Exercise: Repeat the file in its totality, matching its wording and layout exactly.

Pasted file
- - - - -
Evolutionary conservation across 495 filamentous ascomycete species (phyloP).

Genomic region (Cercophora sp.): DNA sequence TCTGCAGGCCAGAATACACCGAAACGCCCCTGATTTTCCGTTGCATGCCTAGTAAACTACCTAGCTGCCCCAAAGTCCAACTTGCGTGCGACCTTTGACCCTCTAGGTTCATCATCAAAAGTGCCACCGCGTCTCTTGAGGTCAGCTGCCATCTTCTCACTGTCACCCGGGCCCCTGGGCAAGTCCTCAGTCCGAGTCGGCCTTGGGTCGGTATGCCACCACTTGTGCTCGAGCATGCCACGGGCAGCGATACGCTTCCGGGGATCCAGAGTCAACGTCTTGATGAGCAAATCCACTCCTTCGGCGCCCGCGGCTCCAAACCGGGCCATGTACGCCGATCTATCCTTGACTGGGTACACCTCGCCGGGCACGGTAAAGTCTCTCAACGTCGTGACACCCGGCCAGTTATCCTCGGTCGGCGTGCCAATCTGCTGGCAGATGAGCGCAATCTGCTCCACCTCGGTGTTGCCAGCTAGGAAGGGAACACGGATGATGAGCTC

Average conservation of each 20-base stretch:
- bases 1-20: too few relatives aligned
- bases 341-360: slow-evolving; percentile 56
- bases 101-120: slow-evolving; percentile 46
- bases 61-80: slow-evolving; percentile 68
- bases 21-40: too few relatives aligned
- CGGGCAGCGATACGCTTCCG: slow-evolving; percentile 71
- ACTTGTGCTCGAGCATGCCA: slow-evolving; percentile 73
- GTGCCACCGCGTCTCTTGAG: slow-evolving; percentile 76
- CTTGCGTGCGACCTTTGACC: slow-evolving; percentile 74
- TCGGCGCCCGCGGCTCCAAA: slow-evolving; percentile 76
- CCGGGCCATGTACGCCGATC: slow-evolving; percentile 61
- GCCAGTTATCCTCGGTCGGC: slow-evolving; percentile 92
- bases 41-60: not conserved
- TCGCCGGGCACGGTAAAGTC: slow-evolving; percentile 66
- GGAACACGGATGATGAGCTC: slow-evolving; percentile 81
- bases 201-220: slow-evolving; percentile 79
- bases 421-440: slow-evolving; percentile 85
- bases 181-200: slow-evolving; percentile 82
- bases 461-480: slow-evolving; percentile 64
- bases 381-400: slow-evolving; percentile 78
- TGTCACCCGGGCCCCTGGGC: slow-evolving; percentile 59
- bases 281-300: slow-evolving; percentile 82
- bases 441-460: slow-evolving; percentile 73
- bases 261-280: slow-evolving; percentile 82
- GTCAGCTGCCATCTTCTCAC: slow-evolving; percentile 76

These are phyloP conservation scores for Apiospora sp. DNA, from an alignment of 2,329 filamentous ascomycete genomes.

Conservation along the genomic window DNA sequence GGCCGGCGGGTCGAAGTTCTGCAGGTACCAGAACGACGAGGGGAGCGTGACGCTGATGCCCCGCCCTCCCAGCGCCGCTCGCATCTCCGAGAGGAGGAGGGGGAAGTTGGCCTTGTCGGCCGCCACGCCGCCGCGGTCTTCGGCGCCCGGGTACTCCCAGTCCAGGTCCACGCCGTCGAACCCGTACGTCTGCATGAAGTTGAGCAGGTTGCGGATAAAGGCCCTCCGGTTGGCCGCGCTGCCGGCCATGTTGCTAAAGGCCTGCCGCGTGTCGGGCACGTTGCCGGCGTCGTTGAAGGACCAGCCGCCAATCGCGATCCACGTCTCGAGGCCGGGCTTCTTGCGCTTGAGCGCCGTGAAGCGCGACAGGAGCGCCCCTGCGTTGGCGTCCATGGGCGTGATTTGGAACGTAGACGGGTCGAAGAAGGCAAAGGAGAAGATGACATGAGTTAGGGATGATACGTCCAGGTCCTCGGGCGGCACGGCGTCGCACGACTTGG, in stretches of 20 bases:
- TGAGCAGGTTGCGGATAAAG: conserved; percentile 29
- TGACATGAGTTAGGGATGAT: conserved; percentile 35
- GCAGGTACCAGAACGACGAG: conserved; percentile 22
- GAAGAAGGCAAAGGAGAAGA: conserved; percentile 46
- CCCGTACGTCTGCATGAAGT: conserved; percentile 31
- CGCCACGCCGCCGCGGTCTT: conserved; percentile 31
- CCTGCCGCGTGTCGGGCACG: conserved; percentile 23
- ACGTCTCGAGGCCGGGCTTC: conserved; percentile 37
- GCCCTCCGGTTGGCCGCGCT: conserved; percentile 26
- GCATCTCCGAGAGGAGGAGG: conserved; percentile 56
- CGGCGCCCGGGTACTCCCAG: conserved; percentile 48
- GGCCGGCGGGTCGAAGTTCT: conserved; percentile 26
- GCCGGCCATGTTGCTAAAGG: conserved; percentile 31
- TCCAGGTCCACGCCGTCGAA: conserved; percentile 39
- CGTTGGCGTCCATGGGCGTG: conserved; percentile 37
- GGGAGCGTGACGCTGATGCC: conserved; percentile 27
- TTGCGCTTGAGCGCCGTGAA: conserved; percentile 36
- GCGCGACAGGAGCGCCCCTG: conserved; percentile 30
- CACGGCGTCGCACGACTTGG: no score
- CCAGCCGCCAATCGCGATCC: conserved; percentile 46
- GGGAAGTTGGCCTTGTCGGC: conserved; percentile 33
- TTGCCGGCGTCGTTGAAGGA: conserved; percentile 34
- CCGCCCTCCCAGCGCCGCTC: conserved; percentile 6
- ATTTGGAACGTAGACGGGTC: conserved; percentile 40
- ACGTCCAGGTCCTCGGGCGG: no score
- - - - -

Evolutionary conservation across 495 filamentous ascomycete species (phyloP).

Genomic region (Cercophora sp.): DNA sequence TCTGCAGGCCAGAATACACCGAAACGCCCCTGATTTTCCGTTGCATGCCTAGTAAACTACCTAGCTGCCCCAAAGTCCAACTTGCGTGCGACCTTTGACCCTCTAGGTTCATCATCAAAAGTGCCACCGCGTCTCTTGAGGTCAGCTGCCATCTTCTCACTGTCACCCGGGCCCCTGGGCAAGTCCTCAGTCCGAGTCGGCCTTGGGTCGGTATGCCACCACTTGTGCTCGAGCATGCCACGGGCAGCGATACGCTTCCGGGGATCCAGAGTCAACGTCTTGATGAGCAAATCCACTCCTTCGGCGCCCGCGGCTCCAAACCGGGCCATGTACGCCGATCTATCCTTGACTGGGTACACCTCGCCGGGCACGGTAAAGTCTCTCAACGTCGTGACACCCGGCCAGTTATCCTCGGTCGGCGTGCCAATCTGCTGGCAGATGAGCGCAATCTGCTCCACCTCGGTGTTGCCAGCTAGGAAGGGAACACGGATGATGAGCTC

Average conservation of each 20-base stretch:
- bases 1-20: too few relatives aligned
- bases 341-360: slow-evolving; percentile 56
- bases 101-120: slow-evolving; percentile 46
- bases 61-80: slow-evolving; percentile 68
- bases 21-40: too few relatives aligned
- CGGGCAGCGATACGCTTCCG: slow-evolving; percentile 71
- ACTTGTGCTCGAGCATGCCA: slow-evolving; percentile 73
- GTGCCACCGCGTCTCTTGAG: slow-evolving; percentile 76
- CTTGCGTGCGACCTTTGACC: slow-evolving; percentile 74
- TCGGCGCCCGCGGCTCCAAA: slow-evolving; percentile 76
- CCGGGCCATGTACGCCGATC: slow-evolving; percentile 61
- GCCAGTTATCCTCGGTCGGC: slow-evolving; percentile 92
- bases 41-60: not conserved
- TCGCCGGGCACGGTAAAGTC: slow-evolving; percentile 66
- GGAACACGGATGATGAGCTC: slow-evolving; percentile 81
- bases 201-220: slow-evolving; percentile 79
- bases 421-440: slow-evolving; percentile 85
- bases 181-200: slow-evolving; percentile 82
- bases 461-480: slow-evolving; percentile 64
- bases 381-400: slow-evolving; percentile 78
- TGTCACCCGGGCCCCTGGGC: slow-evolving; percentile 59
- bases 281-300: slow-evolving; percentile 82
- bases 441-460: slow-evolving; percentile 73
- bases 261-280: slow-evolving; percentile 82
- GTCAGCTGCCATCTTCTCAC: slow-evolving; percentile 76

These are phyloP conservation scores for Apiospora sp. DNA, from an alignment of 2,329 filamentous ascomycete genomes.

Conservation along the genomic window DNA sequence GGCCGGCGGGTCGAAGTTCTGCAGGTACCAGAACGACGAGGGGAGCGTGACGCTGATGCCCCGCCCTCCCAGCGCCGCTCGCATCTCCGAGAGGAGGAGGGGGAAGTTGGCCTTGTCGGCCGCCACGCCGCCGCGGTCTTCGGCGCCCGGGTACTCCCAGTCCAGGTCCACGCCGTCGAACCCGTACGTCTGCATGAAGTTGAGCAGGTTGCGGATAAAGGCCCTCCGGTTGGCCGCGCTGCCGGCCATGTTGCTAAAGGCCTGCCGCGTGTCGGGCACGTTGCCGGCGTCGTTGAAGGACCAGCCGCCAATCGCGATCCACGTCTCGAGGCCGGGCTTCTTGCGCTTGAGCGCCGTGAAGCGCGACAGGAGCGCCCCTGCGTTGGCGTCCATGGGCGTGATTTGGAACGTAGACGGGTCGAAGAAGGCAAAGGAGAAGATGACATGAGTTAGGGATGATACGTCCAGGTCCTCGGGCGGCACGGCGTCGCACGACTTGG, in stretches of 20 bases:
- TGAGCAGGTTGCGGATAAAG: conserved; percentile 29
- TGACATGAGTTAGGGATGAT: conserved; percentile 35
- GCAGGTACCAGAACGACGAG: conserved; percentile 22
- GAAGAAGGCAAAGGAGAAGA: conserved; percentile 46
- CCCGTACGTCTGCATGAAGT: conserved; percentile 31
- CGCCACGCCGCCGCGGTCTT: conserved; percentile 31
- CCTGCCGCGTGTCGGGCACG: conserved; percentile 23
- ACGTCTCGAGGCCGGGCTTC: conserved; percentile 37
- GCCCTCCGGTTGGCCGCGCT: conserved; percentile 26
- GCATCTCCGAGAGGAGGAGG: conserved; percentile 56
- CGGCGCCCGGGTACTCCCAG: conserved; percentile 48
- GGCCGGCGGGTCGAAGTTCT: conserved; percentile 26
- GCCGGCCATGTTGCTAAAGG: conserved; percentile 31
- TCCAGGTCCACGCCGTCGAA: conserved; percentile 39
- CGTTGGCGTCCATGGGCGTG: conserved; percentile 37
- GGGAGCGTGACGCTGATGCC: conserved; percentile 27
- TTGCGCTTGAGCGCCGTGAA: conserved; percentile 36
- GCGCGACAGGAGCGCCCCTG: conserved; percentile 30
- CACGGCGTCGCACGACTTGG: no score
- CCAGCCGCCAATCGCGATCC: conserved; percentile 46
- GGGAAGTTGGCCTTGTCGGC: conserved; percentile 33
- TTGCCGGCGTCGTTGAAGGA: conserved; percentile 34
- CCGCCCTCCCAGCGCCGCTC: conserved; percentile 6
- ATTTGGAACGTAGACGGGTC: conserved; percentile 40
- ACGTCCAGGTCCTCGGGCGG: no score